If you do choose to forgo the cocoa powder and make chocolate brownies instead, you definitely want to be picky about the quality of the ingredient. Now, that doesn't mean splurging for the $20 per ounce artisan chocolate that's been made by unicorns and sprinkled with gold leaf, but you'll want to skip the super-cheap stuff, too. Bon Appétit senior associate editor Claire Saffitz puts it this way: "I wouldn't bake with an $11 artisanal bar," but there is a middle ground. "It should be delicious enough on its own to eat as a snack," she explains.

Now what about chocolate bars versus chocolate chips? Is there really any difference? There is, and it's a big one. While it might be easier to grab the bag of chips rather than painstakingly chopping a big bar of chocolate, the chips won't be doing your brownies any favors. That's because chips contain stabilizers and preservatives, which aside from impeding the melting process, can compromise the chocolate's flavor. While Saffitz recommends against baking with chips, she says that if you do, be sure to choose a high quality product that contains fewer ingredients. 

You're not using this Alton Brown trick

We've all burned a baked good or two — the phone rings or the dryer dings and next thing you know there's smoke pouring out of the oven. But have you ever taken a batch of brownies out of the oven to test for doneness, and then just plumb forgotten to put them back in? That's what one Epicurious writer did.

Kemp Minifie says that when she realized her brownies had been left out of the oven for about 15 minutes, she popped them back in and hoped for the best. Surprisingly, the forgotten brownies were fudgier and far better than her usual recipe. Minifie consulted Harold McGee, author of On Food and Cooking, who explained why that might be. "The 15-minute respite is allowing both brownies and pan to cool down, so when you put them back in the oven, it takes some minutes for them to get back up to temperature before they can continue to cook and become more done," he said. "And the outer portions will end up less hot than they would with continuous cooking, and so will provide less carryover heat to the insides after you take them out… you probably end up cooking them less thoroughly in the same in-oven time, and that's why they end up moister." 

In case you need an extra push to try this method out, just know that Alton Brown co-signs, and promises "ooey-gooey brownies."

You're not using coffee

Coffee and brownies are a perfect pair, so why not put coffee in brownies. Makes sense, right?

Fans of Ina Garten have no doubt heard the Barefoot Contessa sing coffee's praises in the making of nearly all of her chocolate desserts. And there's a very good reason she adds this secret ingredient: "If you add coffee to chocolate, it gives it a depth of flavor," she told PopSugar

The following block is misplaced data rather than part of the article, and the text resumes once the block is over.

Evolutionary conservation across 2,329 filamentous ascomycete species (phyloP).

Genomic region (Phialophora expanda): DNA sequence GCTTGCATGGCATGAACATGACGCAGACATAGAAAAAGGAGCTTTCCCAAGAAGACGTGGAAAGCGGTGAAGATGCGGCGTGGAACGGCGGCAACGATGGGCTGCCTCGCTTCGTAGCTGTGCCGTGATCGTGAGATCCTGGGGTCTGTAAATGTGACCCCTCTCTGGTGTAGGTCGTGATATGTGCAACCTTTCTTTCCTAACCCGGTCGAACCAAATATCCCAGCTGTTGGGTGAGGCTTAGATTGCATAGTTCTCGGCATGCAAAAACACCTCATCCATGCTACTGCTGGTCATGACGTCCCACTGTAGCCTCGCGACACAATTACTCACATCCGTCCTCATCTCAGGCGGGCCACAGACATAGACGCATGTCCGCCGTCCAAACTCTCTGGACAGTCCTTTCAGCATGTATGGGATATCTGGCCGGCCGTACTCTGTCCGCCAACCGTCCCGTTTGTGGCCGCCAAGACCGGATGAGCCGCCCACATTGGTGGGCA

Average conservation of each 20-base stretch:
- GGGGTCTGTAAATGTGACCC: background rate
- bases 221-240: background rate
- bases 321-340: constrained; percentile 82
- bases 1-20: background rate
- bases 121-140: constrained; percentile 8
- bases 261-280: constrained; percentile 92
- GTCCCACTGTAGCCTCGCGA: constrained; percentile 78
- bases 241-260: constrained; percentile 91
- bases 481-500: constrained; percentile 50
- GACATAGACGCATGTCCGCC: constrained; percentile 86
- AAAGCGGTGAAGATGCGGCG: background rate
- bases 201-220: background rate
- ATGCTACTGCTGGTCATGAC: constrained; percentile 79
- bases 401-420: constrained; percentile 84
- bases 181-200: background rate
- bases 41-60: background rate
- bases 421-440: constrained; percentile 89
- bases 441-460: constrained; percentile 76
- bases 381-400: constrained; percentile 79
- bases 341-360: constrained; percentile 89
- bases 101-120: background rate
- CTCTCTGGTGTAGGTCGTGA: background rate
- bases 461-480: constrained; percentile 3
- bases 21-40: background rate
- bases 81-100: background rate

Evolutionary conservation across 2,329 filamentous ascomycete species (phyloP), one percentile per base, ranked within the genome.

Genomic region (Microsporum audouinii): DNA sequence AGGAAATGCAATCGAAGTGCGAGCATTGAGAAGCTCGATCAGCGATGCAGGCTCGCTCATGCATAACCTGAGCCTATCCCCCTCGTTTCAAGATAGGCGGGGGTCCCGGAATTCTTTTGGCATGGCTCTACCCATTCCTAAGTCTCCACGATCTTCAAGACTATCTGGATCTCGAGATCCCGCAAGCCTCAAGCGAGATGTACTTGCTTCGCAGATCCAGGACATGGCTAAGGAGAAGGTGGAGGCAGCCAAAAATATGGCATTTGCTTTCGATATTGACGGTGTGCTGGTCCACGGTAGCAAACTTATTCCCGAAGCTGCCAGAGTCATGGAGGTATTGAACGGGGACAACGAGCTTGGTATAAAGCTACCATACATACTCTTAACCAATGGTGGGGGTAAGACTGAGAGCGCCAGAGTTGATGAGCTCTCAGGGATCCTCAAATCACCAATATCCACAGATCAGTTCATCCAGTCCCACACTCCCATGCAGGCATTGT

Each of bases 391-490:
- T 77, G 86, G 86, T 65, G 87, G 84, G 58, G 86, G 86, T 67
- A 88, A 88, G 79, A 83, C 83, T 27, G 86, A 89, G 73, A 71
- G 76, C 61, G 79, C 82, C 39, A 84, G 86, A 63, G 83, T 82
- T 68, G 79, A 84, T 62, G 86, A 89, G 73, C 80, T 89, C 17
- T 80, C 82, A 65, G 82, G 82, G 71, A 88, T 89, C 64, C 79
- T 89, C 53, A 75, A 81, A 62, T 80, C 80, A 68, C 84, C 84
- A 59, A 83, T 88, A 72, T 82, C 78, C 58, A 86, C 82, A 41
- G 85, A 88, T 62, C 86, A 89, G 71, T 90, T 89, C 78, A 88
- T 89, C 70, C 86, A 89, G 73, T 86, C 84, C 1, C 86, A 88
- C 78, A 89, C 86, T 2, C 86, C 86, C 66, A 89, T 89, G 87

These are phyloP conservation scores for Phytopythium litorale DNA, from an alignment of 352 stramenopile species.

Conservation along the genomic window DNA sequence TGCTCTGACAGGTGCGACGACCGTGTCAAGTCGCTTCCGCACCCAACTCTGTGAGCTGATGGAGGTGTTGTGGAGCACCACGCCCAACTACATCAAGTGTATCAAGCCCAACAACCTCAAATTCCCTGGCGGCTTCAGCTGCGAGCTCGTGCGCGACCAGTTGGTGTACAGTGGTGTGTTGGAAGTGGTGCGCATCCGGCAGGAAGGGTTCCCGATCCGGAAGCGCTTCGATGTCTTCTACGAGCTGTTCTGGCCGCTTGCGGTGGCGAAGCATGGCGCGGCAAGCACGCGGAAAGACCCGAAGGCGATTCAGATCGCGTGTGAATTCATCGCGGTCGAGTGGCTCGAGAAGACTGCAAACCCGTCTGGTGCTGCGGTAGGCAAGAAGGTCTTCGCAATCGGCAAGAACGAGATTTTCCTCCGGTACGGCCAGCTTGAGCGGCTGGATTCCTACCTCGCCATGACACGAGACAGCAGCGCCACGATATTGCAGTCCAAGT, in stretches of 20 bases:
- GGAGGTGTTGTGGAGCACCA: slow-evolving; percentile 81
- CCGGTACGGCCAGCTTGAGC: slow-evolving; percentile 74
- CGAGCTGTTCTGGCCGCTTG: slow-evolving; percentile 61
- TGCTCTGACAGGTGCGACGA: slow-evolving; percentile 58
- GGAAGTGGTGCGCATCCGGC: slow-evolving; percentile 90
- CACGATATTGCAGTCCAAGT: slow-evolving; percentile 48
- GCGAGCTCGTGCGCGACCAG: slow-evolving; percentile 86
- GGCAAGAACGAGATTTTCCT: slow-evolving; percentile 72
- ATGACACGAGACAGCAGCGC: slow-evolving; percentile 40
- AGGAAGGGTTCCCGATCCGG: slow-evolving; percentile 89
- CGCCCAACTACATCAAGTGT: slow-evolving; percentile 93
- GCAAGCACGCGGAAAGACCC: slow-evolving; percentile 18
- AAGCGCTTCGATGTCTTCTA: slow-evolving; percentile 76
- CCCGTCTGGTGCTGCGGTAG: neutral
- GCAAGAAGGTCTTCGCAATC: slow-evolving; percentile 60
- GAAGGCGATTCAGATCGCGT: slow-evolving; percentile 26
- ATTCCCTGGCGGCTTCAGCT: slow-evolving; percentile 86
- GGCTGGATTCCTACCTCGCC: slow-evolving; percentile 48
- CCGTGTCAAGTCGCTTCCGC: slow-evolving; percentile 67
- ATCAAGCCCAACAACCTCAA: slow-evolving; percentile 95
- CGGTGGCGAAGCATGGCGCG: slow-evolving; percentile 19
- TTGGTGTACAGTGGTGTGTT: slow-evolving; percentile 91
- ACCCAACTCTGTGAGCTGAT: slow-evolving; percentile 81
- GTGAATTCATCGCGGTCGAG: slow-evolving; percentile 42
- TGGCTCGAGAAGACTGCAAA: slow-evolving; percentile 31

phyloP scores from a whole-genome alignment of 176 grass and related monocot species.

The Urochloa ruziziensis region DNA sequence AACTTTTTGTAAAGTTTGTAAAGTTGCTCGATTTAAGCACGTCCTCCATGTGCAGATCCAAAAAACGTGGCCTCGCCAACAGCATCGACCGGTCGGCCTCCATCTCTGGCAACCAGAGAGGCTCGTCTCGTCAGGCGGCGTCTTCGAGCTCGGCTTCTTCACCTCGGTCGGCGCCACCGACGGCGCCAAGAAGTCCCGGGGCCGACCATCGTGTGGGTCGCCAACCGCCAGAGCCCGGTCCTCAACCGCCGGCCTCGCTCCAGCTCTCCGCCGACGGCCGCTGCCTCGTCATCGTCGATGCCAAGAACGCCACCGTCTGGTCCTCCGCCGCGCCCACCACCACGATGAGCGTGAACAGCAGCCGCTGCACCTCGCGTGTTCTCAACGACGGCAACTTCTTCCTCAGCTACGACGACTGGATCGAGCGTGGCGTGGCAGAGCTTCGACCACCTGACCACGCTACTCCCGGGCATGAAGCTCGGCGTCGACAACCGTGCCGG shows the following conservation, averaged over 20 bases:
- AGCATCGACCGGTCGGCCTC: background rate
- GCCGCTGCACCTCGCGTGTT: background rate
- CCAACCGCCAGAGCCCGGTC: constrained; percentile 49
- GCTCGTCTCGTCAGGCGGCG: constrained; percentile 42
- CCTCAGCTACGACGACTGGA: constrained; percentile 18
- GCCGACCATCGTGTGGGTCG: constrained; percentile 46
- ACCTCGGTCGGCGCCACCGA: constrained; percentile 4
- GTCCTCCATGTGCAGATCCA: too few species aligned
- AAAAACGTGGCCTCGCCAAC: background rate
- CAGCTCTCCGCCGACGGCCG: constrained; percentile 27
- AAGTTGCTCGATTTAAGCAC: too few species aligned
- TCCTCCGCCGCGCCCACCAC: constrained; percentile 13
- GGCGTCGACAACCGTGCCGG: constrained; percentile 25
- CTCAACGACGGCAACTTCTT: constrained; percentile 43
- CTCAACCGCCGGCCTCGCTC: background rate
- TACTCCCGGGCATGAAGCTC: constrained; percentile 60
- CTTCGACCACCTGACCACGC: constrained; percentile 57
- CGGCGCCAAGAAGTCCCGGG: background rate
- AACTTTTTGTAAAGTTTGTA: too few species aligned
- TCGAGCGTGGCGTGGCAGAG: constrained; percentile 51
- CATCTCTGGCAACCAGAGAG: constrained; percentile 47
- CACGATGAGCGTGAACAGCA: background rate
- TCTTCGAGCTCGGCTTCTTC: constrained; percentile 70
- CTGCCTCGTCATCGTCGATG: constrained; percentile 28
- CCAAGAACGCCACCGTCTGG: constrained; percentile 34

Whether you use instant coffee granules like Garten, or simply substitute coffee for water, you're doing your brownies a favor. Cook's Illustrated recommends adding 1-1/2 teaspoons of instant espresso powder per 9x13 batch of brownies, and promises that it won't result in a distinct coffee taste, only amped up chocolate flavor. Lifehacker echoes the sentiment, saying that when it comes to boxed brownie mixes, using brewed coffee in place of the water that's called for will intensify the chocolate flavor. But it also does something else, and it might be even more important than boosting the chocolate factor: It obscures the "processed" flavors. That's reason enough to start adding coffee to your brownies, isn't it?

You're stuck in a vegetable oil rut

Anyone who's ever whipped up a batch of boxed brownies knows that all you need is an egg, vegetable oil, and water. Now, there's nothing wrong with vegetable oil… it's a fine oil for your brownie baking needs. But you're missing out on an easy opportunity to give your baked goods a little something extra if you never reach for a different fat.

Olive oil, for instance, will impart its fruitiness and bitterness into brownies. (Don't worry — that bitterness is a good thing and complements the chocolate.) Melted butter will result in a richer and chewier brownie than you'll get from vegetable oil. The ever-popular coconut oil works well in brownies, too, and will flavor them with a hint of… you guessed it, coconut. 

You can also substitute vegetable oil with more unexpected ingredients, like Greek yogurt and avocado. One Spoon University writer tested both substitutions and found that mashed avocado resulted in rich and creamy brownies, while Greek yogurt produced a chocolaty and moist result (and was the clear winner in her taste test). Plus, Greek yogurt makes us feel like we're eating health food. Win, win.

You're not using an ice bath

More brownie baking wisdom from pastry chef Alice Medrich, and this one's a little bit weird: You should be plunging your hot brownie pan into an ice bath when you take it out of the oven.